Thirteen-year-old Jameson Loeffler usually doesn't get stressed out during Illinois Science Olympiad events, but Saturday was a different story.
The rotor egg drop he built -- a spinning device that gets dropped from high up in the air with the goal of not breaking an egg inside -- was larger than allowed at the Grayslake Regional Science Olympiad held at College of Lake County.
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Jameson, an eighth grader at Grayslake Middle School, first scrambled to try to modify the contraption, then gave up and decided to use an extra device he had brought. "This is the only time I was a little stressed," he said.
Altogether, about 900 students from 13 high schools and 16 middle schools, mostly from the Northwest suburbs, competed Saturday for spots in the state competition to be held in April at the University of Illinois at Urbana-Champaign, said Mary Edly-Allen, assistant regional director for ISO.
The competition's 23 events fell into two categories, academic "pen and paper" events -- such as astronomy and rocks and minerals -- and hands-on events, such as wheeled vehicles and helicopters. About 40 percent of teams qualify for state, she said.
ISO is a great activity for all different types of kids, Edly-Allen said.
"They get to explore areas that they normally don't in high school -- they go more in-depth," she said. "The kids that have passions in certain areas; they can really hone in on it."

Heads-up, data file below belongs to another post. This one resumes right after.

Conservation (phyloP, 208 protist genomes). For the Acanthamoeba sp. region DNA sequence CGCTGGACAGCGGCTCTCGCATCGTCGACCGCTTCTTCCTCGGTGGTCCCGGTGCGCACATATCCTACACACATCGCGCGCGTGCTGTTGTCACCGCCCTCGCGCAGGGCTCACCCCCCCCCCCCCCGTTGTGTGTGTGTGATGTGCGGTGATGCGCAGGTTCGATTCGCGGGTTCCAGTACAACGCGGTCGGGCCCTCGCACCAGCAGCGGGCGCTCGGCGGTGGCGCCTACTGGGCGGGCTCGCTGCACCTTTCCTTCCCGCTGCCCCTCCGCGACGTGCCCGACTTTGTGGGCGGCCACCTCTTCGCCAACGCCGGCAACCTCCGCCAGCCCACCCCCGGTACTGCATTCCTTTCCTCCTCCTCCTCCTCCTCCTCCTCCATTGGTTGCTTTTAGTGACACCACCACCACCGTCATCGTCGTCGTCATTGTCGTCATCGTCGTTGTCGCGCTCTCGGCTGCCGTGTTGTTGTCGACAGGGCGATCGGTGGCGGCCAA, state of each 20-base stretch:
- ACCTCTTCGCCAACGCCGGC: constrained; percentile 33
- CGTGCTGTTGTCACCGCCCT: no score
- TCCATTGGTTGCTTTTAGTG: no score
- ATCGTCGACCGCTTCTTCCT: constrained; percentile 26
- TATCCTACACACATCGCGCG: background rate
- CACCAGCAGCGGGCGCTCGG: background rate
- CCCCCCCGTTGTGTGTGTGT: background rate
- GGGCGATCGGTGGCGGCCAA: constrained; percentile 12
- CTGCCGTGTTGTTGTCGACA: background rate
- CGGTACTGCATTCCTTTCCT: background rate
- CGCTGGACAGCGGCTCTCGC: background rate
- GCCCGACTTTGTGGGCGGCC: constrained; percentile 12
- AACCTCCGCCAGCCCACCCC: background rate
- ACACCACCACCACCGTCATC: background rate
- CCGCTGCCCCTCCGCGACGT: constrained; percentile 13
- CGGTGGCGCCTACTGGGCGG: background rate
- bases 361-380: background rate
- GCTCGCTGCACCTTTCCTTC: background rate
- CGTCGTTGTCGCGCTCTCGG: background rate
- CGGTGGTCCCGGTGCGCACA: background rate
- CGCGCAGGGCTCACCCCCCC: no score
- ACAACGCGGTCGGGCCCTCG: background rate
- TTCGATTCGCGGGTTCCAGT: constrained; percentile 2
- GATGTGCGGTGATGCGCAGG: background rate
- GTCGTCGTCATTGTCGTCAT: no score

Julie Kregel, a junior at Cary-Grove High School, agreed.
"I just started this year. All my friends are into it, and I always liked science," she said. "I find all the topics interesting, and I actually like learning about it."
Julie competed in "designer genes," about DNA and sequencing, while her classmate Jason Proctor competed in experimental design, where he came up with a way to show how friction affects the distance a toy car rolls.
The best part is hanging out with friends on the team, Jason said. "It's really fun, even though you have to get up early."
Paul Pierce of Grayslake wore two hats, as a coach for Grayslake Middle School and as a parent alongside his son Aaron, 17, a student at Grayslake North High School.
Aaron's older brother, Derek, now in college, also competed in Science Olympiad, Paul Pierce said.
"I just kept doing it and over the years and I gained enough knowledge of it (to coach)," he said. "It's an activity for the kids to learn quite a bit on different subjects."
Participating in Science Olympiad takes some commitment, but not so much that you don't have time for anything else, said friends Dominic Hoijer and Alex Lundgren, both juniors at John Hersey High School in Arlington Heights.
"It's a decent amount of time, but not ridiculous," Alex said, adding band takes more time. "It allows some freedom."